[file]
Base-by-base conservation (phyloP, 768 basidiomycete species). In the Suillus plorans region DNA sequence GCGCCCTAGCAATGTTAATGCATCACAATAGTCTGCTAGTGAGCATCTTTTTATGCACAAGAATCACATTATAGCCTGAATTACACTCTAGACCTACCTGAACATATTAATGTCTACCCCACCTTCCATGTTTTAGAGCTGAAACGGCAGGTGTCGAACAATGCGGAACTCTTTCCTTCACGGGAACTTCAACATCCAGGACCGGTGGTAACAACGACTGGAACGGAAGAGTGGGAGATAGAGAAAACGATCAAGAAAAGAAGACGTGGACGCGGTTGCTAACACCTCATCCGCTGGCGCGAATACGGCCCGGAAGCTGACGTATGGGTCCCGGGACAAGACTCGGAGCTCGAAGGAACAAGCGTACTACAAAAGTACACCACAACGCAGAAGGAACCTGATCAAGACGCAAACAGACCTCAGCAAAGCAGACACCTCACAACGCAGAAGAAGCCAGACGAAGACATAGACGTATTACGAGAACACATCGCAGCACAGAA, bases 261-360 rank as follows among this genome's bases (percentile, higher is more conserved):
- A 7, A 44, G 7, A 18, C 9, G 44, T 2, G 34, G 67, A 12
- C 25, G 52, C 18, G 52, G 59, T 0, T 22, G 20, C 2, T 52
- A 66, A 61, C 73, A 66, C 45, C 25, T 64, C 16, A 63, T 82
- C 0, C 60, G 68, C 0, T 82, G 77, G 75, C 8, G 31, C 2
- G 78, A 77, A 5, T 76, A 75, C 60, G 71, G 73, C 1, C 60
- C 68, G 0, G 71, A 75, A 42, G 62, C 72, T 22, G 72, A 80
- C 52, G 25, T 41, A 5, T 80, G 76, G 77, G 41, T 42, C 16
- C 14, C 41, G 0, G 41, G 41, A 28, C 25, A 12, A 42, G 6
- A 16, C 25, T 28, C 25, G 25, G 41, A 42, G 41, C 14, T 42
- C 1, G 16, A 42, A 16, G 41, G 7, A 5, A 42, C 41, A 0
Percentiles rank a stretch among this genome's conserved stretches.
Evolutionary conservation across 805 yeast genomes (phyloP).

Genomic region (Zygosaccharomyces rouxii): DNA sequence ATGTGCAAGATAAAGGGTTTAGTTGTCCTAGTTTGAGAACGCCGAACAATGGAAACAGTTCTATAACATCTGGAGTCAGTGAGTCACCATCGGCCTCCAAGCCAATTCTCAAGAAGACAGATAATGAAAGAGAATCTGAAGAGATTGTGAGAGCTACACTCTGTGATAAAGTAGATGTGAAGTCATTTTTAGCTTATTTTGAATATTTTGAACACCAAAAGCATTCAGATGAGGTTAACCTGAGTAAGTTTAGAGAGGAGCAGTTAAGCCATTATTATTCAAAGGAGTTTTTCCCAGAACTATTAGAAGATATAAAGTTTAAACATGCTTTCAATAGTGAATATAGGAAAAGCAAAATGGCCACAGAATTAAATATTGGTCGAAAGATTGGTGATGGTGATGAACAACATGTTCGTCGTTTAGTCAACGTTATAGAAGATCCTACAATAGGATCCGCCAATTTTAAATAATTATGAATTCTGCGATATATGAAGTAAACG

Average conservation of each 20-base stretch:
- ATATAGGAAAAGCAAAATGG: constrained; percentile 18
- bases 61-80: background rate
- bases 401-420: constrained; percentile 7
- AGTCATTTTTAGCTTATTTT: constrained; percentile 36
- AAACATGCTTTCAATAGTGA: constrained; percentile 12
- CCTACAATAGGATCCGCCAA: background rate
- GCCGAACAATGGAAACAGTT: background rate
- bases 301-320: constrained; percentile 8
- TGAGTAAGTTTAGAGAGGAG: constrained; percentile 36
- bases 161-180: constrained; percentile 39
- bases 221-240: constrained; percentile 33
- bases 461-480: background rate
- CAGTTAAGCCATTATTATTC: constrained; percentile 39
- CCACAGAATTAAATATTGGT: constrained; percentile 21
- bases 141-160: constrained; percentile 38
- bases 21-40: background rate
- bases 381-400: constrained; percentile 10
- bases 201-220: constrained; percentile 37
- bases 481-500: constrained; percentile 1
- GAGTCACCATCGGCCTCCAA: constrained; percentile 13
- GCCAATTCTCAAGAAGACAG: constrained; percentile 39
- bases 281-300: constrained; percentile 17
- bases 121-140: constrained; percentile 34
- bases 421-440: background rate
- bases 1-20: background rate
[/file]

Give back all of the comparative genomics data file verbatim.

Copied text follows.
Base-by-base conservation (phyloP, 768 basidiomycete species). In the Suillus plorans region DNA sequence GCGCCCTAGCAATGTTAATGCATCACAATAGTCTGCTAGTGAGCATCTTTTTATGCACAAGAATCACATTATAGCCTGAATTACACTCTAGACCTACCTGAACATATTAATGTCTACCCCACCTTCCATGTTTTAGAGCTGAAACGGCAGGTGTCGAACAATGCGGAACTCTTTCCTTCACGGGAACTTCAACATCCAGGACCGGTGGTAACAACGACTGGAACGGAAGAGTGGGAGATAGAGAAAACGATCAAGAAAAGAAGACGTGGACGCGGTTGCTAACACCTCATCCGCTGGCGCGAATACGGCCCGGAAGCTGACGTATGGGTCCCGGGACAAGACTCGGAGCTCGAAGGAACAAGCGTACTACAAAAGTACACCACAACGCAGAAGGAACCTGATCAAGACGCAAACAGACCTCAGCAAAGCAGACACCTCACAACGCAGAAGAAGCCAGACGAAGACATAGACGTATTACGAGAACACATCGCAGCACAGAA, bases 261-360 rank as follows among this genome's bases (percentile, higher is more conserved):
- A 7, A 44, G 7, A 18, C 9, G 44, T 2, G 34, G 67, A 12
- C 25, G 52, C 18, G 52, G 59, T 0, T 22, G 20, C 2, T 52
- A 66, A 61, C 73, A 66, C 45, C 25, T 64, C 16, A 63, T 82
- C 0, C 60, G 68, C 0, T 82, G 77, G 75, C 8, G 31, C 2
- G 78, A 77, A 5, T 76, A 75, C 60, G 71, G 73, C 1, C 60
- C 68, G 0, G 71, A 75, A 42, G 62, C 72, T 22, G 72, A 80
- C 52, G 25, T 41, A 5, T 80, G 76, G 77, G 41, T 42, C 16
- C 14, C 41, G 0, G 41, G 41, A 28, C 25, A 12, A 42, G 6
- A 16, C 25, T 28, C 25, G 25, G 41, A 42, G 41, C 14, T 42
- C 1, G 16, A 42, A 16, G 41, G 7, A 5, A 42, C 41, A 0
Percentiles rank a stretch among this genome's conserved stretches.
Evolutionary conservation across 805 yeast genomes (phyloP).

Genomic region (Zygosaccharomyces rouxii): DNA sequence ATGTGCAAGATAAAGGGTTTAGTTGTCCTAGTTTGAGAACGCCGAACAATGGAAACAGTTCTATAACATCTGGAGTCAGTGAGTCACCATCGGCCTCCAAGCCAATTCTCAAGAAGACAGATAATGAAAGAGAATCTGAAGAGATTGTGAGAGCTACACTCTGTGATAAAGTAGATGTGAAGTCATTTTTAGCTTATTTTGAATATTTTGAACACCAAAAGCATTCAGATGAGGTTAACCTGAGTAAGTTTAGAGAGGAGCAGTTAAGCCATTATTATTCAAAGGAGTTTTTCCCAGAACTATTAGAAGATATAAAGTTTAAACATGCTTTCAATAGTGAATATAGGAAAAGCAAAATGGCCACAGAATTAAATATTGGTCGAAAGATTGGTGATGGTGATGAACAACATGTTCGTCGTTTAGTCAACGTTATAGAAGATCCTACAATAGGATCCGCCAATTTTAAATAATTATGAATTCTGCGATATATGAAGTAAACG

Average conservation of each 20-base stretch:
- ATATAGGAAAAGCAAAATGG: constrained; percentile 18
- bases 61-80: background rate
- bases 401-420: constrained; percentile 7
- AGTCATTTTTAGCTTATTTT: constrained; percentile 36
- AAACATGCTTTCAATAGTGA: constrained; percentile 12
- CCTACAATAGGATCCGCCAA: background rate
- GCCGAACAATGGAAACAGTT: background rate
- bases 301-320: constrained; percentile 8
- TGAGTAAGTTTAGAGAGGAG: constrained; percentile 36
- bases 161-180: constrained; percentile 39
- bases 221-240: constrained; percentile 33
- bases 461-480: background rate
- CAGTTAAGCCATTATTATTC: constrained; percentile 39
- CCACAGAATTAAATATTGGT: constrained; percentile 21
- bases 141-160: constrained; percentile 38
- bases 21-40: background rate
- bases 381-400: constrained; percentile 10
- bases 201-220: constrained; percentile 37
- bases 481-500: constrained; percentile 1
- GAGTCACCATCGGCCTCCAA: constrained; percentile 13
- GCCAATTCTCAAGAAGACAG: constrained; percentile 39
- bases 281-300: constrained; percentile 17
- bases 121-140: constrained; percentile 34
- bases 421-440: background rate
- bases 1-20: background rate